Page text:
Fagatele Bay National Marine Sanctuary nestles in an eroded volcanic crater on the island of Tutuila, American Samoa. The fringing coral reef ecosystem in the bay represents the only true tropical reef in the Program. Fagatele Bay provides a home to a wide variety of animals and plants that thrive in the protected waters of the bay. The sanctuary containcs many of the species native to this part of the Indo-Pacific bio-geographic region. Turtles, whales, sharks and the giant clam all find refuge in this protected area. The Sanctuary is open all year round. The land surrounding the bay belongs to the Fuimaono family who has lived near the bay’s slopes for thousands of years. Public access to the Bay is from the main highway within the village of Futiga, where you have to turn off onto a dirt road that passes the landfill and veers past a vegetable farm area to the gate. The only homestead on your right is occupied by the assigned caretaker of the family lands- Mr. Asuemu Fuimaono.
Fogama’a/ Larsen’s Bay
Fogama’a or Larsen’s Bay is just east of Fagatele Bay on Tutuila Island and is slightly larger at 0.46 square miles (1.2 square km). Fogama’a cove make up the inner, western portion of the entire bay area, which extends from Steps Point to Sail Point Rock. Like Fagatele Bay, Fogama’a was formed by a flooded volcanic crater and is surrounded by steep, forested cliffs.
Aunu’u is a small, volcanic island 1.2 miles southeast of Tutuila with a land area of 0.58 square miles and is home to Aunu’u village. This sanctuary area encompasses 5.8 square miles, and includes a 3.9 square mile research zone and a 1.9 square mile multiple-use zone. Harvesting marine resources is prohibited in the research zone (except surface fishing and trolling for pelagic species is allowed) to help differentiate natural and human induced changes in the sanctuary, and to help study climate change impacts. This area is a hot spot for coral cover, fish biomass and species richness. It also encompasses diverse marine habitats, including shallow-water fringing reefs, mid-water patch reefs, and deep-water reefs.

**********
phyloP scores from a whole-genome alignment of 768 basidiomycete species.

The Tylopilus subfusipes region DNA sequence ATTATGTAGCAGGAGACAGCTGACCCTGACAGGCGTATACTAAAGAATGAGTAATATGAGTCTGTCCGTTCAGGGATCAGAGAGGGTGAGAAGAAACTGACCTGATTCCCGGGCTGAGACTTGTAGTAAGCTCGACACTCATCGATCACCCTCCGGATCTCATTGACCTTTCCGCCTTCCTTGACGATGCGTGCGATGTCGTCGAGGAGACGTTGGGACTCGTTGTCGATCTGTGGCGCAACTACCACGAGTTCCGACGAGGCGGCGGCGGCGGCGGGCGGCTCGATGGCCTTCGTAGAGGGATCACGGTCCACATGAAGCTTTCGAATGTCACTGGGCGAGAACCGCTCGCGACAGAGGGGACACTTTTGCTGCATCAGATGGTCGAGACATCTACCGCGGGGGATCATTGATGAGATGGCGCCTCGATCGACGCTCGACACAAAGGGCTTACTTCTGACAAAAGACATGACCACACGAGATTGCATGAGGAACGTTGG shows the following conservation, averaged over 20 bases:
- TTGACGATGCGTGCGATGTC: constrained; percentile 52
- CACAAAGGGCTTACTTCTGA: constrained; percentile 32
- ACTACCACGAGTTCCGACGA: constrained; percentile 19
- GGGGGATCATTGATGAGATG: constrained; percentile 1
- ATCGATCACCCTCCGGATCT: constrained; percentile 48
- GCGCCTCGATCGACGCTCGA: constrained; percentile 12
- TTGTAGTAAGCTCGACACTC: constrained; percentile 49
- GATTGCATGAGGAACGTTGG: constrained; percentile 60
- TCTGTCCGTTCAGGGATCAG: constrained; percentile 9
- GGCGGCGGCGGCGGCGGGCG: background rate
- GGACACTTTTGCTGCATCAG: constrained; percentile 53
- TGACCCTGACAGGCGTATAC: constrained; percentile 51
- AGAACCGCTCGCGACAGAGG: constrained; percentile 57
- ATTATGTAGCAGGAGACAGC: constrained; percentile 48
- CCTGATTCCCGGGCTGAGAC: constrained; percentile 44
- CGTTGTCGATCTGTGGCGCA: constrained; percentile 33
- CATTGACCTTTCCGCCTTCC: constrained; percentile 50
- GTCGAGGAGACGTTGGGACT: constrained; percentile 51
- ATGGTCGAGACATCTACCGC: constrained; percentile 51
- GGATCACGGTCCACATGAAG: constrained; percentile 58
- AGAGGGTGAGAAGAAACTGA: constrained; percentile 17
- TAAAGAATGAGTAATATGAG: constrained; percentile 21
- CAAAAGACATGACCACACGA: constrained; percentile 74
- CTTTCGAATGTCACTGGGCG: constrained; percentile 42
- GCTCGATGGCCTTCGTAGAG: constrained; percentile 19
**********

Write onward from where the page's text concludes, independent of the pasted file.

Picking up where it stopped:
Muliava (Rose Atoll)
Rose Atoll is approximately 150 miles (240 km) east-southeast of Tutuila Island’s Pago Pago Harbor. It is the easternmost Samoan island, the southernmost point of the United States, the only atoll in the Samoan archipelago and one of the smallest atolls in the world. The Muliāva sanctuary area encompasses 13,507.8 square miles (34,985.04 square km) of marine waters of the Rose Atoll Marine National Monument and waters surrounding the Vailulu’u Seamount, the only hydrothermally active seamount within the EEZ. The inner sanctuary boundary is adjacent to the seaward boundary of the Rose Atoll National Wildlife Refuge. Hence, the sanctuary does not include the land or lagoon waters that make up the refuge.
Swains Island is a low-lying emergent seamount and coral atoll located about 200 miles (350 km) northwest of Tutuila. It is geologically part of the Tokelau volcanic island group and not the Samoan volcanic chain. This sanctuary area encompasses 52.3 square miles (135.5 square km) and includes territorial waters within a 3 nm circle of the island, excluding the interior lagoon and two channels between the lagoon and the sea.
Ta’u, part of the Manu’a Island group, is a volcanic island located approximately 150 km northeast of Tutuila Island that is ringed by extremely steep sea cliffs and a steeply dropping seafloor. Ta’u has a south-facing embayment, the result of collapse and landslides off the remnants of a southern caldera similar to the Fagatele Bay formation. The Ta’u Island sanctuary area encompasses 14.6 square miles (37.8 square km) and includes waters from Vaita Point to Si’ufa’alele Point along the western coast, and from Si’ufa’alele Point to Si’u Point along the southern coast. The inner sanctuary boundary along the southern coast is adjacent to, but does not include, the near shore waters of the National Park of American Samoa, which extend 0.25 nautical miles from shore
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